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Is it possible for an NLP solver to claim that a knowingly feasible problem is infeasible?

Shouldn't the solver be able to provide a solution (of course not necessarily the global optimum but a feasible one)?

Is a wrongly claimed infeasibility a matter of tolerances or are there algorithmic issues?

Edit: Here is the EXIT state of IPOPT

EXIT: Converged to a point of local infeasibility. Problem may be infeasible.

That indicates that the problem is an algorithmic issue.

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Local nonlinear optimization solvers, such as IPOPT, are not guaranteed to find a feasible point for problems that are feasible. That is certainly the case for problems with non-convex constraints, and I believe may even occur sometimes for problems having convex nonlinear constraints.

The starting (initial) point is often important in determining whether or not a feasible point is found.

Things are even worse than you might think. I have experienced a number of occasions on which I provided a starting point in the interior of the feasible region, and the solver diverged to an infeasible point.

If you want an (almost) guaranteed determination of feasibility for a non-convex problem, use an (almost) rigorous (branch and bound) global optimization solver, such as BARON, COUENNE, ANTIGONE, BMIBNB (under YALMIP), Octeract or SCIP. Even those solvers can occasionally declare feasible problems as infeasible, generally when the numerics of the problem are bad, such as very bad input data scaling.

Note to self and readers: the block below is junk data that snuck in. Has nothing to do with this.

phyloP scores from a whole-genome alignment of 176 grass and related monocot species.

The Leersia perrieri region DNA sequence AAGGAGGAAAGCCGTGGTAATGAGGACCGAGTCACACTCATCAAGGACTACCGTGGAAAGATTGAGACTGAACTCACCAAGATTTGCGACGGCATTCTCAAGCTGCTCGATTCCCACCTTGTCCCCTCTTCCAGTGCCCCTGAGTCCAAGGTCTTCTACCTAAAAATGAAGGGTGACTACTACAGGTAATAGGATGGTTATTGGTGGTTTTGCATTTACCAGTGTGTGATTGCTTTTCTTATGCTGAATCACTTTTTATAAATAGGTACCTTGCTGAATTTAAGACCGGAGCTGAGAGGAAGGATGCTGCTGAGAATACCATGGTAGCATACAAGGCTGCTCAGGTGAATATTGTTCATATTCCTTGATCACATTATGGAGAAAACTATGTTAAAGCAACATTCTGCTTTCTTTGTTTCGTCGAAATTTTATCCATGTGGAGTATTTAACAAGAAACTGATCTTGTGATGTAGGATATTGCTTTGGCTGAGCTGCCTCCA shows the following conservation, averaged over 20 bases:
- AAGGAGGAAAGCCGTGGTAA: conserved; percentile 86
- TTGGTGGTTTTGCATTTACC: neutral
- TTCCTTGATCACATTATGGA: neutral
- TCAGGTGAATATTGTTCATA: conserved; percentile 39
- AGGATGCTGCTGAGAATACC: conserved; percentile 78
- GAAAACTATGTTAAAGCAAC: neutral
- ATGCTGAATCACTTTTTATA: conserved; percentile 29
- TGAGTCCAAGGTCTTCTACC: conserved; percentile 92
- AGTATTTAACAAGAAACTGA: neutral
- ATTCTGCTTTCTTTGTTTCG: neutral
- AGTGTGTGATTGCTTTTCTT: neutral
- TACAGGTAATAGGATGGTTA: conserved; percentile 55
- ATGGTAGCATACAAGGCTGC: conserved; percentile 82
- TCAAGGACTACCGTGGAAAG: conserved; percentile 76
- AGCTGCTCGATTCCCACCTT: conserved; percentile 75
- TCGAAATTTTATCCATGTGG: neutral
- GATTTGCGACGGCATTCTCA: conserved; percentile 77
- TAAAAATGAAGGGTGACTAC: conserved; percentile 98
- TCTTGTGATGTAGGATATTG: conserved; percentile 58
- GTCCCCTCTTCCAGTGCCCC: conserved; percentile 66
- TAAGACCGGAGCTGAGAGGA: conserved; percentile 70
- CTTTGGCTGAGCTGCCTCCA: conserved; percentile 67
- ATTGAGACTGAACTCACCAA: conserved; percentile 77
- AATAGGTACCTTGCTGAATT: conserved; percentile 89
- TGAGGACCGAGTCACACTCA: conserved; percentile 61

The only guaranteed way to make a reliable determination of feasibility is to use a "verified" global solver, such as based on interval (or affine) arithmetic with outward rounding, based on, perhaps, branch and bound interval Newton's method. Unfortunately, there are no hardware implementations I know of to implement interval arithmetic with outward rounding; so that needs to be done in software. Therefore, such solvers tend to take orders of magnitude longer to run than the much more popular almost rigorous (branch and bound) global optimization solvers, which already can have very long run times. Note that for purposes of determining feasibility, it is sufficient to use a nonlinear equation and inequality solver rather than an optimizer.

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  • $\begingroup$ @Nikos Kazazakis Sorry about the typo, but actually, i think Octerat is a better name than Octeract. Maybe you should change it.If you do, pleased re-edit my answer. :) $\endgroup$ Feb 25 at 16:06
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    $\begingroup$ Believe it or not I had an artist create a logo with a nice rat for Halloween it was hilarious $\endgroup$ Feb 25 at 16:13
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Oh boy. Adding to Mark's great answer, I'll add some fun facts on what can go wrong with IPOPT and feasibility, and provide us with endless nights of entertainment: